KABUL: Al-Qaeda chief Osama bin Laden is living comfortably in a house in northwest Pakistan close to his deputy Ayman al-Zawahri, CNN on Monday quoted a NATO official as saying.
The Saudi-born militant wanted for the September 11 attacks on the United States nine years ago was being protected by local people and "some members of the Pakistani intelligence services," CNN said.
It also said that the Al-Qaeda number two, the Egyptian-born Zawahri, was living close to him.
"Nobody in Al-Qaeda is living in a cave," the unnamed senior NATO official is quoted as saying in a report datelined Kabul.
"The official also confirmed the US assessment that Mullah Omar, the leader of the Taliban, has moved between the cities of Quetta and Karachi in Pakistan over the last several months," said the report on CNN’s website.
Pakistan’s mountainous North Waziristan region, which borders Afghanistan, is believed to be a vortex of Afghan, Pakistani and Arab militants, and long held to be a possible hiding place for bin Laden.
Pakistani authorities have denied they are providing protection for the terror mastermind, who has a 25 million dollar US bounty on his head.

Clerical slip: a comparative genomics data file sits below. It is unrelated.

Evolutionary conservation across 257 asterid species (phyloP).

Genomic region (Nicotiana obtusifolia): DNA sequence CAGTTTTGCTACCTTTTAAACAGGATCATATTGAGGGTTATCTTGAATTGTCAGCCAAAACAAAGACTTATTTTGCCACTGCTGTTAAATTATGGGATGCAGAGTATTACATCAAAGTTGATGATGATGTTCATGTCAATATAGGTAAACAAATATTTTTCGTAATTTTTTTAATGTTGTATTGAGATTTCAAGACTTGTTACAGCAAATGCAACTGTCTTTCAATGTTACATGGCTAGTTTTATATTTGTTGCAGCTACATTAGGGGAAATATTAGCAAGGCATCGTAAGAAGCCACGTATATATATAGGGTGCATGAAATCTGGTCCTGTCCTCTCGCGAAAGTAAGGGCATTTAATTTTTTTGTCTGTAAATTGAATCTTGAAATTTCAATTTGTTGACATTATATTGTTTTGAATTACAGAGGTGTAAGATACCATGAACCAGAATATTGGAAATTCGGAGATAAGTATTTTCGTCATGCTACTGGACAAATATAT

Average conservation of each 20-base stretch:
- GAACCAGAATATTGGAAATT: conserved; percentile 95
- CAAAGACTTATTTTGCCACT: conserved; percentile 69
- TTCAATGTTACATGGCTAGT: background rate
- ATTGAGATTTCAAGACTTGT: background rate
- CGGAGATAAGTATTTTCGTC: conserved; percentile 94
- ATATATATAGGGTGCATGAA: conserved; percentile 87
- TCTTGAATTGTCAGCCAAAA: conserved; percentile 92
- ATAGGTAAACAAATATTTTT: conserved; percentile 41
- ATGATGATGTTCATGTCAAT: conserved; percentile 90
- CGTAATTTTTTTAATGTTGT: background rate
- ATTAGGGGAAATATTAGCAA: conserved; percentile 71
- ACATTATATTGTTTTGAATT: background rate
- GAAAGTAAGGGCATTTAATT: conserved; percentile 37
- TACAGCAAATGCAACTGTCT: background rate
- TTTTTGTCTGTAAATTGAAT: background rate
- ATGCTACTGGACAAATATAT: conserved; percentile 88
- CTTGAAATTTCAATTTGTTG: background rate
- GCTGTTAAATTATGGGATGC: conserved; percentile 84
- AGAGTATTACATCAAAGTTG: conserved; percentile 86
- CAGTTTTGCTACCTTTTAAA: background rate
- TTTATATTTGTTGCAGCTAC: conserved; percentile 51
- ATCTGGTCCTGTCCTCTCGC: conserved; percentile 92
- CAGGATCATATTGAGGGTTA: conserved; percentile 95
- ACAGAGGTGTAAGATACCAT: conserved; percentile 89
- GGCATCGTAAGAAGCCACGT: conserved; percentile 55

"It is a baseless assertion, we reject it," a Pakistani foreign ministry official told AFP.
"The report has not been substantiated by any evidence and has just been put out to malign Pakistan," the official said on condition of anonymity.
He said that Pakistani security forces are present in North Waziristan and other tribal areas and if they had known that senior Al Qaeda members were nearby, "we would have taken action immediately."
A NATO spokesman said the alliance had no immediate comment.
Bin Laden is believed to have escaped to the area from Afghanistan’s Tora Bora region, which was a Taliban stronghold during the US-led invasion of late 2001 that unseated the Islamist regime that had provided him with safe haven.
The invasion was launched to punish the Taliban for allowing Al-Qaeda to train and plot the 9/11 attacks on New York and Washington that killed around 3,000 people.
The militants soon regrouped to launch an insurgency their brutal insurgency that is being fought by more than 150,000 US and NATO troops.
Admiral Mike Mullen, chairman of the US Joint Chiefs of Staff, predicted in an interview earlier this month that bin Laden and Zawahri — who also has a 25-million-dollar price on his head — would eventually be hunted down.
In August, the US commander in Afghanistan, General David Petraeus, said bin Laden was "far buried" in the remote mountains between Afghanistan and Pakistan and that capturing him remains a key task.
Bin Laden was last heard of in two purported audiotapes issued in early October in which he called for aid for flood victims in Pakistan and for action against global climate change.
Zawahri, believed to be the main strategist and key ideologist in the Al-Qaeda hierarchy, has appeared more frequently in video and audiotapes, most recently in a recording issued four days after this year’s anniversary of 9/11.